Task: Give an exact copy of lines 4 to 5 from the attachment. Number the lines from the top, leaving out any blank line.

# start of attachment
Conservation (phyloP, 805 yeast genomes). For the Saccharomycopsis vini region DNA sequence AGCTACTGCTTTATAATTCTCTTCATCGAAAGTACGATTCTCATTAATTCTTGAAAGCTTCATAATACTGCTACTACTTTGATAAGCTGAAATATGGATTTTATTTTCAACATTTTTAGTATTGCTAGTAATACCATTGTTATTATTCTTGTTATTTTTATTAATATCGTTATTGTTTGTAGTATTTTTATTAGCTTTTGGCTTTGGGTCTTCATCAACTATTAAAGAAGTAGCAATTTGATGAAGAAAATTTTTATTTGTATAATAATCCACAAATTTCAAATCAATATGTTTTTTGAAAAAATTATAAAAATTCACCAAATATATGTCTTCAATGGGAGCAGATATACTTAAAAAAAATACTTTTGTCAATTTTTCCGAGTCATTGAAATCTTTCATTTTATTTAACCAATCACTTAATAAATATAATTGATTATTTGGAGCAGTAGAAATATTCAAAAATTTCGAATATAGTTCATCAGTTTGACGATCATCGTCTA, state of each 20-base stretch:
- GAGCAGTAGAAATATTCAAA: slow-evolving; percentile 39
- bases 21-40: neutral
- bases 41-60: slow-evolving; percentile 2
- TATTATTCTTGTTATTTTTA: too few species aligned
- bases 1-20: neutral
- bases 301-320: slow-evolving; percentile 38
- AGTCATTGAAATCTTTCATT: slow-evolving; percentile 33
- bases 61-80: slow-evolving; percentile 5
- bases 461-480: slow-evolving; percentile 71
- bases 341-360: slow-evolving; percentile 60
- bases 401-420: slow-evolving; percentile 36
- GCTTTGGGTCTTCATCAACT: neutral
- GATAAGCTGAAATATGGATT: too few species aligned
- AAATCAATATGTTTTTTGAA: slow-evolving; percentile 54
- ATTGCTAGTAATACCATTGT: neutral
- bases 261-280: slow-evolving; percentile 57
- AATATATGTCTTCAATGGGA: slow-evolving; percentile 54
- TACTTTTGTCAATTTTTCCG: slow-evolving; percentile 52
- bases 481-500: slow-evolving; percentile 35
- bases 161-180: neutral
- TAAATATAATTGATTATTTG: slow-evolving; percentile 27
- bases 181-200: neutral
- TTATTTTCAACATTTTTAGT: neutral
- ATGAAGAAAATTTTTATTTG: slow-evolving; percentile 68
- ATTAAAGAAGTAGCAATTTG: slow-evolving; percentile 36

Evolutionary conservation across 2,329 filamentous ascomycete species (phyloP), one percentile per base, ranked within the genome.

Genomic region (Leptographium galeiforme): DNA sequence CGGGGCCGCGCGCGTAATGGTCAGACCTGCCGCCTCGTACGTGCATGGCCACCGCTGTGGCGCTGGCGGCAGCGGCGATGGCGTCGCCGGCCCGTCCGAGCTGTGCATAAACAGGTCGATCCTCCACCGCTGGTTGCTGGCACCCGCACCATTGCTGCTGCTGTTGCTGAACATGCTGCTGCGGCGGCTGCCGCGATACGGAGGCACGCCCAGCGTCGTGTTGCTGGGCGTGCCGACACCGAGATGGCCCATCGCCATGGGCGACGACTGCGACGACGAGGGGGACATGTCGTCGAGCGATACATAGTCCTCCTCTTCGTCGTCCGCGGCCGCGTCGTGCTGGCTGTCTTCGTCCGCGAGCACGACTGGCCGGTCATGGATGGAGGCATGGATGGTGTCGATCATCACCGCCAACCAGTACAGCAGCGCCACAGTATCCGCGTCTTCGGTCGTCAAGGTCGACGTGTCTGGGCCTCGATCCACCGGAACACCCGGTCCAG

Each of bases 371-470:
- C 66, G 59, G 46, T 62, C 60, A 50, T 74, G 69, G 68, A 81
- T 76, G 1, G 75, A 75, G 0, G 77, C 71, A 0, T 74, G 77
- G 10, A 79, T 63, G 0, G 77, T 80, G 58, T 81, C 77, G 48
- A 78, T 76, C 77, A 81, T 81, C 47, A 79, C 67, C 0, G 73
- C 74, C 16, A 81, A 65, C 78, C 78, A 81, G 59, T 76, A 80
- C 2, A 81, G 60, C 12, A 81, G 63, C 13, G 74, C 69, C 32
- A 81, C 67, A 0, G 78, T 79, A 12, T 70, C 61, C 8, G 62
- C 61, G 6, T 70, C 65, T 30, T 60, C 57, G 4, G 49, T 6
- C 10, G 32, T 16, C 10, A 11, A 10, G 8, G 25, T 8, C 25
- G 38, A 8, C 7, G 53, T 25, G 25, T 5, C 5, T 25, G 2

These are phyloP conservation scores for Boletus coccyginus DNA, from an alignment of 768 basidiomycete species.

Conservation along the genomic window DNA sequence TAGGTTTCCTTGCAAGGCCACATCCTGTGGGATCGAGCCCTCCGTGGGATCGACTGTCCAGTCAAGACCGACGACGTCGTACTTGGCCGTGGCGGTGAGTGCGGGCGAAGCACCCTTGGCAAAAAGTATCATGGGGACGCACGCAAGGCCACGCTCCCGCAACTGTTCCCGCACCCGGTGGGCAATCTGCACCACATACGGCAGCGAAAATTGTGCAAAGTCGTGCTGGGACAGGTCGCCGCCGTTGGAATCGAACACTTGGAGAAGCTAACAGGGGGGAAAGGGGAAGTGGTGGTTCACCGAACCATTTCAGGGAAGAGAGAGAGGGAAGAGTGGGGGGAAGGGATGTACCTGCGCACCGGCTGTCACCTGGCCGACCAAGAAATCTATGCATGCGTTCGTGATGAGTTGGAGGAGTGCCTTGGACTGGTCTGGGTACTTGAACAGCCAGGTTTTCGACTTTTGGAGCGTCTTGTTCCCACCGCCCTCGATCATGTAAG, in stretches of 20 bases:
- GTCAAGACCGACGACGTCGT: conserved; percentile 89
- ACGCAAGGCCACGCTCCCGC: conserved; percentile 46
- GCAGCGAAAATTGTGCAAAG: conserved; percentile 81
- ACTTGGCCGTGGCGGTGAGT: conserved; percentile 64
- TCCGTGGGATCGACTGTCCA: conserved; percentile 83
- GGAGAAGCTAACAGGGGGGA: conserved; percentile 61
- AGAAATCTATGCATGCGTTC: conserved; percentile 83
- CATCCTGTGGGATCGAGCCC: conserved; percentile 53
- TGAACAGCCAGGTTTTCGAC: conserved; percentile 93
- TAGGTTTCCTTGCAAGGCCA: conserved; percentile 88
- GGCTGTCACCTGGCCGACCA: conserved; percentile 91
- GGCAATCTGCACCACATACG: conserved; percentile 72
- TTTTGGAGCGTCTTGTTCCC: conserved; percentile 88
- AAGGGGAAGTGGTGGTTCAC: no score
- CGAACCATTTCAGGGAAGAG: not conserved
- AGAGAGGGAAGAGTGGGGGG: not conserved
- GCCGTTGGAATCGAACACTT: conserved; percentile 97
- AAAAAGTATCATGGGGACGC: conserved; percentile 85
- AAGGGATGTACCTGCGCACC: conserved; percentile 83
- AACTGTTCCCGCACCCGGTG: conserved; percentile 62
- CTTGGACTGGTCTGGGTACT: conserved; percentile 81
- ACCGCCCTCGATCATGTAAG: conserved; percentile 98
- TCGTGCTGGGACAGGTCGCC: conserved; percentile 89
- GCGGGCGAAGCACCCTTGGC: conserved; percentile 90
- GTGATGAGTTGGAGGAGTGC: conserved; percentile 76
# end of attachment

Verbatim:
- bases 41-60: slow-evolving; percentile 2
- TATTATTCTTGTTATTTTTA: too few species aligned